Gone Native In Polynesia

Author: Ian Christopher Campbell
Publisher: Greenwood Publishing Group
ISBN: 9780313307874
Size: 30.60 MB
Format: PDF, ePub
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A study of the experiences of Europeans and Americans in the age of early industrial overseas expansion who became detached from their own societies and lived among Pacific Islanders as integrated members of their communities.

Guns Germs And Steel

Author: Jared Diamond
Publisher: Random House
ISBN: 1448180201
Size: 79.33 MB
Format: PDF, Docs
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'A book of big questions, and big answers' Yuval Noah Harari, bestselling author of Sapiens WITH A NEW AFTERWORD FROM THE AUTHOR Why has human history unfolded so differently across the globe? In his Pulitzer Prize-winning book, Jared Diamond puts the case that geography and biogeography, not race, moulded the contrasting fates of Europeans, Asians, Native Americans, sub-Saharan Africans, and aboriginal Australians. An ambitious synthesis of history, biology, ecology and linguistics, Guns, Germs and Steel remains a ground-breaking and humane work of popular science.

Unbroken

Author: Laura Hillenbrand
Publisher: Random House Incorporated
ISBN: 0812974492
Size: 10.57 MB
Format: PDF, ePub
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Relates the story of a U.S. airman who survived when his bomber crashed into the sea during World War II, spent forty-seven days adrift in the ocean before being rescued by the Japanese Navy, and was held as a prisoner until the end of the war.

The Interpretation Of Cultures

Author: Clifford Geertz
Publisher: Basic Books
ISBN: 0465093566
Size: 25.41 MB
Format: PDF
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In The Interpretation of Cultures, the most original anthropologist of his generation moved far beyond the traditional confines of his discipline to develop an important new concept of culture. This groundbreaking book, winner of the 1974 Sorokin Award of the American Sociological Association, helped define for an entire generation of anthropologists what their field is ultimately about.

The Worlding Project

Author: Rob Wilson
Publisher: North Atlantic Books
ISBN: 9781556436802
Size: 29.32 MB
Format: PDF, Kindle
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Globalization discourse now presumes that the “world space” is entirely at the mercy of market norms and forms promulgated by reactionary U.S. policies. An academic but accessible set of studies, this wide range of essays by noted scholars challenges this paradigm with diverse and strong arguments. Taking on topics that range from the medieval Mediterranean to contemporary Jamaican music, from Hong Kong martial arts cinema to Taiwanese politics, writers such as David Palumbo-Liu, Meaghan Morris, James Clifford, and others use innovative cultural studies to challenge the globalization narrative with a new and trenchant tactic called “worlding.” The book posits that world literature, cultural studies, and disciplinary practices must be “worlded” into expressions from disparate critical angles of vision, multiple frameworks, and field practices as yet emerging or unidentified. This opens up a major rethinking of historical “givens” from Rob Wilson’s reinvention of “The White Surfer Dude” to Sharon Kinoshita’s “Deprovincializing the Middle Ages.” Building on the work of cultural critics like Edward Said, Gayatri Spivak, and Kenneth Burke, The Worlding Project is an important manifesto that aims to redefine the aesthetics and politics of postcolonial globalization withalternative forms and frames of global becoming.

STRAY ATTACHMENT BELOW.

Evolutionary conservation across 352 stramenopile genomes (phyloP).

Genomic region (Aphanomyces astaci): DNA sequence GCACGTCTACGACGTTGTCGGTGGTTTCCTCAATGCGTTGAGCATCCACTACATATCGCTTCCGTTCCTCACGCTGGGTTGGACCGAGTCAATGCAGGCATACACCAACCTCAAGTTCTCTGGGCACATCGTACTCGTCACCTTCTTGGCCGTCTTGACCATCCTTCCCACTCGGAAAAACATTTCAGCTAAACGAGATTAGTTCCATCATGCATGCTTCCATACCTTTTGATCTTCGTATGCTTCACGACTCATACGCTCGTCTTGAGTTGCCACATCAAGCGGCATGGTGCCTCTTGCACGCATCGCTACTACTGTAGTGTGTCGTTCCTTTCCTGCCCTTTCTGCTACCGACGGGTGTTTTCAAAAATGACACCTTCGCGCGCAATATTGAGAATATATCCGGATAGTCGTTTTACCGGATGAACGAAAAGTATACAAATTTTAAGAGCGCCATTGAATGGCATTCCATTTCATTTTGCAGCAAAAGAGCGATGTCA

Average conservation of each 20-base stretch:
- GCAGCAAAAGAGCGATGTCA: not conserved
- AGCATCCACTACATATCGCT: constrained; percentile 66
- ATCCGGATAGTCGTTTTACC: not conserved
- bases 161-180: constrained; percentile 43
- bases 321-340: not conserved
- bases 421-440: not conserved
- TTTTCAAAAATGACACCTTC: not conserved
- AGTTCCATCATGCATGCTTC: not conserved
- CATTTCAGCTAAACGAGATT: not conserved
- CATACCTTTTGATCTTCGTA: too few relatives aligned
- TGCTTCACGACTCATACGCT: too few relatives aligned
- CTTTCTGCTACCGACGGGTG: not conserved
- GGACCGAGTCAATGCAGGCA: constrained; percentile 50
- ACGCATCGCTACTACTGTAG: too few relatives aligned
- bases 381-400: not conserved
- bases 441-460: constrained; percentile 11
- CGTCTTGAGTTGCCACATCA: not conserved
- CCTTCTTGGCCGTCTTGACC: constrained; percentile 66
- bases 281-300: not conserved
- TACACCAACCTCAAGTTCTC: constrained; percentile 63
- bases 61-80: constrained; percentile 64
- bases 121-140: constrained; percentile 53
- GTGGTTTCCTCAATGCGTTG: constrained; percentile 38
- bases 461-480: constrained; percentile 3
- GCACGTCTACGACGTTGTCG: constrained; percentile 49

Confronting Margaret Mead

Author: Lenora Foerstel
Publisher: Temple University Press
ISBN: 1566392616
Size: 19.65 MB
Format: PDF, Mobi
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The legendary Margaret Mead changed Americans' views of themselves by relating information collected from remote peoples to our society--a society that she did not consider necessarily to be the pinnacle of human development. However, Mead and her followers have been criticized for promulgating sensationalized and inaccurate images of Melanesian societies, including savagery, cannibalism, and wanton sexuality. This book deals with the consequences of such Western condescension. Destined to be highly controversial, this book for the first time brings a multicultural outlook to bear on Margaret Mead, scrutinizing her role and impact on Western anthropology, colonialism, and strategic and business interests in the South Pacific. The contributors, most of them avowedly activist supporters of the concept of a nuclear-free and independent Pacific, include Warilea Iamo, Papua New Guinea's first anthropologist; John D. Waiko, Director of the New Guinea Institute of Applied Social and Economic Research; Nahau Rooney, the daughter of one of Mead's informants, and; Susanna Ounei, a leader of a New Caledonian independence front. Author note: Lenora Foerstel is an instructor in Ethnohistory at the Maryland College of Art. She was a member of the 1953 American Museum of Natural History Expedition to Manus Island, led by Dr. Margaret Mead. Angela Gilliam teaches at Evergreen State College in Olympia, Washington. She has served as adviser to the Papua New Guinea Permanent Mission to the United Nations on New Caledonia.